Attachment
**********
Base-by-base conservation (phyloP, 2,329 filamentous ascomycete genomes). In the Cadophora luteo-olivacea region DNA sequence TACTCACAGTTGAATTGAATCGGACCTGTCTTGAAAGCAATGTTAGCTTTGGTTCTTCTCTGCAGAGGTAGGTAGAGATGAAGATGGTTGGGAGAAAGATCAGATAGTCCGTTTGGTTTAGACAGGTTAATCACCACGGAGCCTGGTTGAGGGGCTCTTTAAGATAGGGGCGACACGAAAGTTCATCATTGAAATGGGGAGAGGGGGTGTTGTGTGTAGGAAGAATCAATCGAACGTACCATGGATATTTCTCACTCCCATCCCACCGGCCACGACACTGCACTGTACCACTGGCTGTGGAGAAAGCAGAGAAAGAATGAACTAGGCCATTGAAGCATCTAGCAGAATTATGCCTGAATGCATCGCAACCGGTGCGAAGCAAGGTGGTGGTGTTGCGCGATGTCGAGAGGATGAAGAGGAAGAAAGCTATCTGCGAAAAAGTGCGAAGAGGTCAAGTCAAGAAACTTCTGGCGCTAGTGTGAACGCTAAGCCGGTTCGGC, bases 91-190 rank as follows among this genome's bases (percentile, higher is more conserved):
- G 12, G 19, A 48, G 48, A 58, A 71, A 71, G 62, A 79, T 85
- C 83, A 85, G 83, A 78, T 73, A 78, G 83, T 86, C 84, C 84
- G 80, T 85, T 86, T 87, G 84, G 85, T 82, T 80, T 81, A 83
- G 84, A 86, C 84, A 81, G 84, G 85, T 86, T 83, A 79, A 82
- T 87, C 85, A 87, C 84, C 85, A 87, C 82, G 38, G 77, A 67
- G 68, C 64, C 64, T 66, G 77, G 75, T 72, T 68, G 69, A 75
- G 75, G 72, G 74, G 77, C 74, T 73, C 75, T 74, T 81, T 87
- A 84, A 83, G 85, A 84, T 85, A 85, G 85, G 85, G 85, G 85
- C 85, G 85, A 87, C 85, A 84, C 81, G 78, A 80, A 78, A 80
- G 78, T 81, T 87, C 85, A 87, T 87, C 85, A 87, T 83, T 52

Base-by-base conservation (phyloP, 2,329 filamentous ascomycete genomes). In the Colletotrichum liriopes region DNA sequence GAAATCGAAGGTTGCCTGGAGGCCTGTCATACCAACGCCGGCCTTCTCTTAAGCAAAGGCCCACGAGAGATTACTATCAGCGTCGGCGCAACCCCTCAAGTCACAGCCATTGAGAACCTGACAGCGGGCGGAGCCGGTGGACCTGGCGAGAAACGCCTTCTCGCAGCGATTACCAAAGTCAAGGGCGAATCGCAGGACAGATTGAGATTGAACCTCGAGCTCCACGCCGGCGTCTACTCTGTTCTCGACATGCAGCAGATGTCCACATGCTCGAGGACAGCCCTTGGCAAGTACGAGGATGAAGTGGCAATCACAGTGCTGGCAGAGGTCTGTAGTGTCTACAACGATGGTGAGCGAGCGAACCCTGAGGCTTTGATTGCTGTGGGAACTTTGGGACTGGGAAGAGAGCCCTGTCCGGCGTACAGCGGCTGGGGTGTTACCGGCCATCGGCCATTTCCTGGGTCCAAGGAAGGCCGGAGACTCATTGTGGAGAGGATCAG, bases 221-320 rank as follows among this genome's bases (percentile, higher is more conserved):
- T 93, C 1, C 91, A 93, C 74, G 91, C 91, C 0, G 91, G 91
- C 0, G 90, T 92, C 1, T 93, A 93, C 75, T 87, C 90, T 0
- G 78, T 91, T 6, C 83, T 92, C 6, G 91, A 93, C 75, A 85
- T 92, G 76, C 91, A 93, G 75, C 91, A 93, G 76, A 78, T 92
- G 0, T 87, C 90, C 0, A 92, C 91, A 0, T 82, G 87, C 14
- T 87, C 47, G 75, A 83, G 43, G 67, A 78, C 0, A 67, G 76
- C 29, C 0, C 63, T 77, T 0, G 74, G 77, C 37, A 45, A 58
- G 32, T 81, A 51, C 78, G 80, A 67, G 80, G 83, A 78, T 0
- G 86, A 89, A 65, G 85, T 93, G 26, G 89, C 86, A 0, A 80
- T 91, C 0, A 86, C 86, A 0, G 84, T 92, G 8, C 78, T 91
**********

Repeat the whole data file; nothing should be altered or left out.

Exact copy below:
Base-by-base conservation (phyloP, 2,329 filamentous ascomycete genomes). In the Cadophora luteo-olivacea region DNA sequence TACTCACAGTTGAATTGAATCGGACCTGTCTTGAAAGCAATGTTAGCTTTGGTTCTTCTCTGCAGAGGTAGGTAGAGATGAAGATGGTTGGGAGAAAGATCAGATAGTCCGTTTGGTTTAGACAGGTTAATCACCACGGAGCCTGGTTGAGGGGCTCTTTAAGATAGGGGCGACACGAAAGTTCATCATTGAAATGGGGAGAGGGGGTGTTGTGTGTAGGAAGAATCAATCGAACGTACCATGGATATTTCTCACTCCCATCCCACCGGCCACGACACTGCACTGTACCACTGGCTGTGGAGAAAGCAGAGAAAGAATGAACTAGGCCATTGAAGCATCTAGCAGAATTATGCCTGAATGCATCGCAACCGGTGCGAAGCAAGGTGGTGGTGTTGCGCGATGTCGAGAGGATGAAGAGGAAGAAAGCTATCTGCGAAAAAGTGCGAAGAGGTCAAGTCAAGAAACTTCTGGCGCTAGTGTGAACGCTAAGCCGGTTCGGC, bases 91-190 rank as follows among this genome's bases (percentile, higher is more conserved):
- G 12, G 19, A 48, G 48, A 58, A 71, A 71, G 62, A 79, T 85
- C 83, A 85, G 83, A 78, T 73, A 78, G 83, T 86, C 84, C 84
- G 80, T 85, T 86, T 87, G 84, G 85, T 82, T 80, T 81, A 83
- G 84, A 86, C 84, A 81, G 84, G 85, T 86, T 83, A 79, A 82
- T 87, C 85, A 87, C 84, C 85, A 87, C 82, G 38, G 77, A 67
- G 68, C 64, C 64, T 66, G 77, G 75, T 72, T 68, G 69, A 75
- G 75, G 72, G 74, G 77, C 74, T 73, C 75, T 74, T 81, T 87
- A 84, A 83, G 85, A 84, T 85, A 85, G 85, G 85, G 85, G 85
- C 85, G 85, A 87, C 85, A 84, C 81, G 78, A 80, A 78, A 80
- G 78, T 81, T 87, C 85, A 87, T 87, C 85, A 87, T 83, T 52

Base-by-base conservation (phyloP, 2,329 filamentous ascomycete genomes). In the Colletotrichum liriopes region DNA sequence GAAATCGAAGGTTGCCTGGAGGCCTGTCATACCAACGCCGGCCTTCTCTTAAGCAAAGGCCCACGAGAGATTACTATCAGCGTCGGCGCAACCCCTCAAGTCACAGCCATTGAGAACCTGACAGCGGGCGGAGCCGGTGGACCTGGCGAGAAACGCCTTCTCGCAGCGATTACCAAAGTCAAGGGCGAATCGCAGGACAGATTGAGATTGAACCTCGAGCTCCACGCCGGCGTCTACTCTGTTCTCGACATGCAGCAGATGTCCACATGCTCGAGGACAGCCCTTGGCAAGTACGAGGATGAAGTGGCAATCACAGTGCTGGCAGAGGTCTGTAGTGTCTACAACGATGGTGAGCGAGCGAACCCTGAGGCTTTGATTGCTGTGGGAACTTTGGGACTGGGAAGAGAGCCCTGTCCGGCGTACAGCGGCTGGGGTGTTACCGGCCATCGGCCATTTCCTGGGTCCAAGGAAGGCCGGAGACTCATTGTGGAGAGGATCAG, bases 221-320 rank as follows among this genome's bases (percentile, higher is more conserved):
- T 93, C 1, C 91, A 93, C 74, G 91, C 91, C 0, G 91, G 91
- C 0, G 90, T 92, C 1, T 93, A 93, C 75, T 87, C 90, T 0
- G 78, T 91, T 6, C 83, T 92, C 6, G 91, A 93, C 75, A 85
- T 92, G 76, C 91, A 93, G 75, C 91, A 93, G 76, A 78, T 92
- G 0, T 87, C 90, C 0, A 92, C 91, A 0, T 82, G 87, C 14
- T 87, C 47, G 75, A 83, G 43, G 67, A 78, C 0, A 67, G 76
- C 29, C 0, C 63, T 77, T 0, G 74, G 77, C 37, A 45, A 58
- G 32, T 81, A 51, C 78, G 80, A 67, G 80, G 83, A 78, T 0
- G 86, A 89, A 65, G 85, T 93, G 26, G 89, C 86, A 0, A 80
- T 91, C 0, A 86, C 86, A 0, G 84, T 92, G 8, C 78, T 91